Trends in inpatient continuity of care for a cohort of Medicare patients 1996-2006

Kathlyn E. Fletcher, Gulshan Sharma, Dong Zhang, Yong Fang Kuo, James Goodwin

Research output: Contribution to journalArticle

15 Citations (Scopus)

Abstract

Background: Little is known about how changes in health care delivery, such as the use of hospitalists, have impacted inpatient continuity. Objective: To examine the extent of inpatient discontinuity (ie, being seen by more than one generalist physician) during hospitalization for selected patients. Design: Retrospective cohort. Setting: 4,859 US hospitals. Patients: Medicare fee-for-service beneficiaries hospitalized for chronic obstructive pulmonary disease (COPD), pneumonia, and congestive heart failure (CHF) from 1996 through 2006. Measurements: We analyzed the proportion of Medicare beneficiaries who received care from 1, 2, or 3 or more generalist physicians during hospitalization. We also examined the factors associated with continuity during the hospitalization. Results: Between 1996 and 2006, 64.3% of patients received care from 1, 26.9% from 2 and 8.8% from 3 or more generalist physicians during hospitalization. The percentage of patients who received care from one generalist physician declined from 70.7% in 1996 to 59.4% in 2006 (P < 0.001). In a multivariable analysis, continuity with one generalist physician decreased by 5.5% (95% CI, 5.3%-5.6%) per year between 1996 and 2006. Patients receiving all care from hospitalists saw fewer generalist physicians compared to those who received all care from a non-hospitalist or both. Older patients, females, non-Hispanic whites, those with higher socioeconomic status, and those with more comorbidities were more likely to receive care from multiple generalist physicians. Limitations: The results may not be generalizable to non-Medicare populations. Conclusions: Hospitalized patients are experiencing less continuity than 10 years ago. The hospitalist model of care does not appear to play a role in this discontinuity.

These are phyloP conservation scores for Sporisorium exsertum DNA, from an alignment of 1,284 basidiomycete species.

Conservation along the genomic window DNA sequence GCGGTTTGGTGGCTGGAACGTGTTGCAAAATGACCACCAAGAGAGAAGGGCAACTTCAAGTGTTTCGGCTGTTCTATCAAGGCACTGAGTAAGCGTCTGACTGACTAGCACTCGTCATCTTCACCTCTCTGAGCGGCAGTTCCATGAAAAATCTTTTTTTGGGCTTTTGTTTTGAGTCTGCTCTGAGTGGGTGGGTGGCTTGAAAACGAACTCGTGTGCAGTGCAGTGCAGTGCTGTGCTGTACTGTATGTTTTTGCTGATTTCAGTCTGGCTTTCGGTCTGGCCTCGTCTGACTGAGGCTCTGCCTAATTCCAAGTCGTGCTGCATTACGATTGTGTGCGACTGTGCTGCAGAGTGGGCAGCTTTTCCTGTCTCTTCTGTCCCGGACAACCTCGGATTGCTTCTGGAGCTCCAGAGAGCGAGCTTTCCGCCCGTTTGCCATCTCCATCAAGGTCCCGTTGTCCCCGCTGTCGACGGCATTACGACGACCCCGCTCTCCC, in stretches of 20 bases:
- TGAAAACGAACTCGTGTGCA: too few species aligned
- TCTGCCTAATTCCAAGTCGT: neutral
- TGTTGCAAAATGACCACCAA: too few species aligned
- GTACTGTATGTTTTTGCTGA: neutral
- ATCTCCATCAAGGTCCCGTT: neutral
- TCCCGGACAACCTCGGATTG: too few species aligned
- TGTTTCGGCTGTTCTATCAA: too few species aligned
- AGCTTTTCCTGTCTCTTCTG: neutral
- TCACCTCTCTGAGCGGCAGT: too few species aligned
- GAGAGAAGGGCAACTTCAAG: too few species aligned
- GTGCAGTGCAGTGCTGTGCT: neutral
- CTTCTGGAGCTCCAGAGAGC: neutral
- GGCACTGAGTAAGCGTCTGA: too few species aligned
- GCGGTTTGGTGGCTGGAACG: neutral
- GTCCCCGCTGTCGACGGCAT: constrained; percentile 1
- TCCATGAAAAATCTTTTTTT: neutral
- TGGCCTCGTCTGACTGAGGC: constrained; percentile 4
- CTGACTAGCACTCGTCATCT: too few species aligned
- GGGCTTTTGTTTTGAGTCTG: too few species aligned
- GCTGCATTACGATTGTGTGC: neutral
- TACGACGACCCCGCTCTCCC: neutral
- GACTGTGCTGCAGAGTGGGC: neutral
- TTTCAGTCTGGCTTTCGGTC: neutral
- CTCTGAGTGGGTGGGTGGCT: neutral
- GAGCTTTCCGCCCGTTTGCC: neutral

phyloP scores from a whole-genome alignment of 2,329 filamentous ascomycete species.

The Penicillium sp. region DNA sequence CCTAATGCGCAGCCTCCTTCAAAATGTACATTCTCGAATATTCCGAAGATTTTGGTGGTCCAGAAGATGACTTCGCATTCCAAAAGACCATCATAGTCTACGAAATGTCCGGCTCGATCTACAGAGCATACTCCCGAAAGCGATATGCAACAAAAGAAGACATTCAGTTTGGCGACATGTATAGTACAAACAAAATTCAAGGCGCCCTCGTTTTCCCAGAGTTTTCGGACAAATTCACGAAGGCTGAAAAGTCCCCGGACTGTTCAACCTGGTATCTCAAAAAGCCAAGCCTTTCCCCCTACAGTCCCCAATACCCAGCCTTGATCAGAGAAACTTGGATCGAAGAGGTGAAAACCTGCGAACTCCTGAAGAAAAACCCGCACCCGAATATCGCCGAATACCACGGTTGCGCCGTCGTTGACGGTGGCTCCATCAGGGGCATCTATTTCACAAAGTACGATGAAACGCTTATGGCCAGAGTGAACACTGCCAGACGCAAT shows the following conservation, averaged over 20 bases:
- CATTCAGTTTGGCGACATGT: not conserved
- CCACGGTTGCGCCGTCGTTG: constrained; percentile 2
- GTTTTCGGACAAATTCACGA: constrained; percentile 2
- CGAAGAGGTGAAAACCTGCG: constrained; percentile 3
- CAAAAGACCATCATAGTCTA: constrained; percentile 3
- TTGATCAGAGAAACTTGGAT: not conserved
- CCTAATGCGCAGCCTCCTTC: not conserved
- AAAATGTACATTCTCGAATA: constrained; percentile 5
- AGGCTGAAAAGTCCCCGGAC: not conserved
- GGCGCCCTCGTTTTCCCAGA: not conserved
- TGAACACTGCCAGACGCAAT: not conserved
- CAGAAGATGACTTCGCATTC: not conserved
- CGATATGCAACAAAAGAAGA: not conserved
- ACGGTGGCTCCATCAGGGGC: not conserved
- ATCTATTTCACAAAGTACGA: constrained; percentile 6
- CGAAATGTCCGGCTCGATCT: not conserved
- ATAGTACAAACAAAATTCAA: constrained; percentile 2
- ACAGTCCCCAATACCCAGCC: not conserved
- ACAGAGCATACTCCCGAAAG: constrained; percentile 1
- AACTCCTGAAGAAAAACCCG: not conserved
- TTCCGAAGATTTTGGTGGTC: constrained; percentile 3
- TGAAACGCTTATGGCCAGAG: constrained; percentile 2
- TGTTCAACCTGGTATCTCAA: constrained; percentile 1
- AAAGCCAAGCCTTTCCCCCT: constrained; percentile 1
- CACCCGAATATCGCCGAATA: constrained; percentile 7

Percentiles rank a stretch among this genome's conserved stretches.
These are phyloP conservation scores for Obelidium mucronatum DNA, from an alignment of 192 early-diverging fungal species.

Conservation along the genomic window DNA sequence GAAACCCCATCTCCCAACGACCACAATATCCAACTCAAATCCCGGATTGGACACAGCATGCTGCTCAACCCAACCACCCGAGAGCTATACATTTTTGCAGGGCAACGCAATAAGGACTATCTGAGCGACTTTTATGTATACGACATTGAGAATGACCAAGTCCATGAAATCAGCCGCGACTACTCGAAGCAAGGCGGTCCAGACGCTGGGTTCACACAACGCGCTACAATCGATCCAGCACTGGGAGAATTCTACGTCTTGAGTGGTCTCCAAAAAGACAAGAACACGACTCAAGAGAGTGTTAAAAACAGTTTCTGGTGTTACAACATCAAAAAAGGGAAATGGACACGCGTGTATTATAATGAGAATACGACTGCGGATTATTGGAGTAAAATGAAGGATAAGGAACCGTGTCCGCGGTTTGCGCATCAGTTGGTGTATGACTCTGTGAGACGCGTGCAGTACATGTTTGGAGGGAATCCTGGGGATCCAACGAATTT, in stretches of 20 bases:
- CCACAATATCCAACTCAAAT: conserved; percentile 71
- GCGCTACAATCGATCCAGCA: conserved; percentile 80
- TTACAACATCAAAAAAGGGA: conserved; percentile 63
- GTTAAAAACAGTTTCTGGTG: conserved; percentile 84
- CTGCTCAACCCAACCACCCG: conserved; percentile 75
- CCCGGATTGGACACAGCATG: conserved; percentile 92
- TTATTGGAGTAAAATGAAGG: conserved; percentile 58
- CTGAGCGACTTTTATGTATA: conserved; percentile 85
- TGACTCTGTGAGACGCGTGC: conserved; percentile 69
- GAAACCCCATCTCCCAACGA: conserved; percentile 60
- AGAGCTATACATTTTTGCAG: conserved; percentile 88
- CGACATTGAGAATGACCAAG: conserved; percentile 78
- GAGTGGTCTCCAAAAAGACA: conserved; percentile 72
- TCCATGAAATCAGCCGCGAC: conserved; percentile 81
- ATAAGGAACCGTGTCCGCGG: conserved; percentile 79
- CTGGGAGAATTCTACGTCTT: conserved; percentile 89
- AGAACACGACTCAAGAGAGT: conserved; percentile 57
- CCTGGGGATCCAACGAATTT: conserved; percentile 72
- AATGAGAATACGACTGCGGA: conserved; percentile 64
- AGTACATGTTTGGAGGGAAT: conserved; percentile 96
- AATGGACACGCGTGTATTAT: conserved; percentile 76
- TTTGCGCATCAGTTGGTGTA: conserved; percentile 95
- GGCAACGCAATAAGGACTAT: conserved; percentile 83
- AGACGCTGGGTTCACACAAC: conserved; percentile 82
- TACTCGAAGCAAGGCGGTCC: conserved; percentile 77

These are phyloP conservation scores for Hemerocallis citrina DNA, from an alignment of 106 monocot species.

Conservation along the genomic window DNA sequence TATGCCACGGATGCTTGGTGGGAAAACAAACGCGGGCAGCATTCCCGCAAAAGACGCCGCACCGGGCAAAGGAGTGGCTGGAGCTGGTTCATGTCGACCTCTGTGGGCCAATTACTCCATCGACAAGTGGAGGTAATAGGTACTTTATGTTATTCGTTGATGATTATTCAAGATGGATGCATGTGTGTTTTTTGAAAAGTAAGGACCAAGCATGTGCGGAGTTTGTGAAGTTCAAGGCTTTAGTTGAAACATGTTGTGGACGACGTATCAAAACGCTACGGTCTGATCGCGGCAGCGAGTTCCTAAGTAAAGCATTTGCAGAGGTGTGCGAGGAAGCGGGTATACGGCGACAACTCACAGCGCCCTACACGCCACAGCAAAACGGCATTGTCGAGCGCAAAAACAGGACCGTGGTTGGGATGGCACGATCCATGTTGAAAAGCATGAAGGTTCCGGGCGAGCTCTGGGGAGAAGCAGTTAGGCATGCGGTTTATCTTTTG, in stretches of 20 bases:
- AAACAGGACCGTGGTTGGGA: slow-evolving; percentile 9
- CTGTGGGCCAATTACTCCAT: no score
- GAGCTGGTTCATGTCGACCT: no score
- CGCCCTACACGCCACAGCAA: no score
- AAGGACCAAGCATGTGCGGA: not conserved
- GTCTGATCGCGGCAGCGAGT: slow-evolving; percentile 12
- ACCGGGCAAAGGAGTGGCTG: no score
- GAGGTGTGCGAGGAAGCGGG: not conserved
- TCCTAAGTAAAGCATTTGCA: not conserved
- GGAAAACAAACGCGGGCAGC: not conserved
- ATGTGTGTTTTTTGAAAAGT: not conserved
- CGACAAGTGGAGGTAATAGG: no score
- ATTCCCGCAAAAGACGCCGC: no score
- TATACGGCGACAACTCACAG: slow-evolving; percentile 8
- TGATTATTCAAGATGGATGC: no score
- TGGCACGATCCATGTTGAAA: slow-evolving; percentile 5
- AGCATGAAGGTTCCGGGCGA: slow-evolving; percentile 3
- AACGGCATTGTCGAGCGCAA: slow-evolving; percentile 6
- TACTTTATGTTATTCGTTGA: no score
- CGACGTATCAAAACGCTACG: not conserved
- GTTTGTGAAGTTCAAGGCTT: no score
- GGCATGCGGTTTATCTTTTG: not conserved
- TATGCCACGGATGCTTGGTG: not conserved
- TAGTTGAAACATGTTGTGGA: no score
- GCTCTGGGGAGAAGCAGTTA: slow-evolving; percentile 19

Original languageEnglish (US)
Pages (from-to)441-447
Number of pages7
JournalJournal of Hospital Medicine
Volume6
Issue number8
DOIs
StatePublished - Oct 2011

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Continuity of Patient Care
Medicare
Inpatients
Physicians
Hospitalists
Hospitalization
Fee-for-Service Plans
Social Class
Chronic Obstructive Pulmonary Disease
Comorbidity
Pneumonia
Patient Care
Heart Failure
Delivery of Health Care
Population

ASJC Scopus subject areas

  • Health Policy
  • Assessment and Diagnosis
  • Care Planning
  • Fundamentals and skills
  • Leadership and Management

Cite this

Trends in inpatient continuity of care for a cohort of Medicare patients 1996-2006. / Fletcher, Kathlyn E.; Sharma, Gulshan; Zhang, Dong; Kuo, Yong Fang; Goodwin, James.

In: Journal of Hospital Medicine, Vol. 6, No. 8, 10.2011, p. 441-447.

Research output: Contribution to journalArticle

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abstract = "Background: Little is known about how changes in health care delivery, such as the use of hospitalists, have impacted inpatient continuity. Objective: To examine the extent of inpatient discontinuity (ie, being seen by more than one generalist physician) during hospitalization for selected patients. Design: Retrospective cohort. Setting: 4,859 US hospitals. Patients: Medicare fee-for-service beneficiaries hospitalized for chronic obstructive pulmonary disease (COPD), pneumonia, and congestive heart failure (CHF) from 1996 through 2006. Measurements: We analyzed the proportion of Medicare beneficiaries who received care from 1, 2, or 3 or more generalist physicians during hospitalization. We also examined the factors associated with continuity during the hospitalization. Results: Between 1996 and 2006, 64.3{\%} of patients received care from 1, 26.9{\%} from 2 and 8.8{\%} from 3 or more generalist physicians during hospitalization. The percentage of patients who received care from one generalist physician declined from 70.7{\%} in 1996 to 59.4{\%} in 2006 (P < 0.001). In a multivariable analysis, continuity with one generalist physician decreased by 5.5{\%} (95{\%} CI, 5.3{\%}-5.6{\%}) per year between 1996 and 2006. Patients receiving all care from hospitalists saw fewer generalist physicians compared to those who received all care from a non-hospitalist or both. Older patients, females, non-Hispanic whites, those with higher socioeconomic status, and those with more comorbidities were more likely to receive care from multiple generalist physicians. Limitations: The results may not be generalizable to non-Medicare populations. Conclusions: Hospitalized patients are experiencing less continuity than 10 years ago. The hospitalist model of care does not appear to play a role in this discontinuity.",
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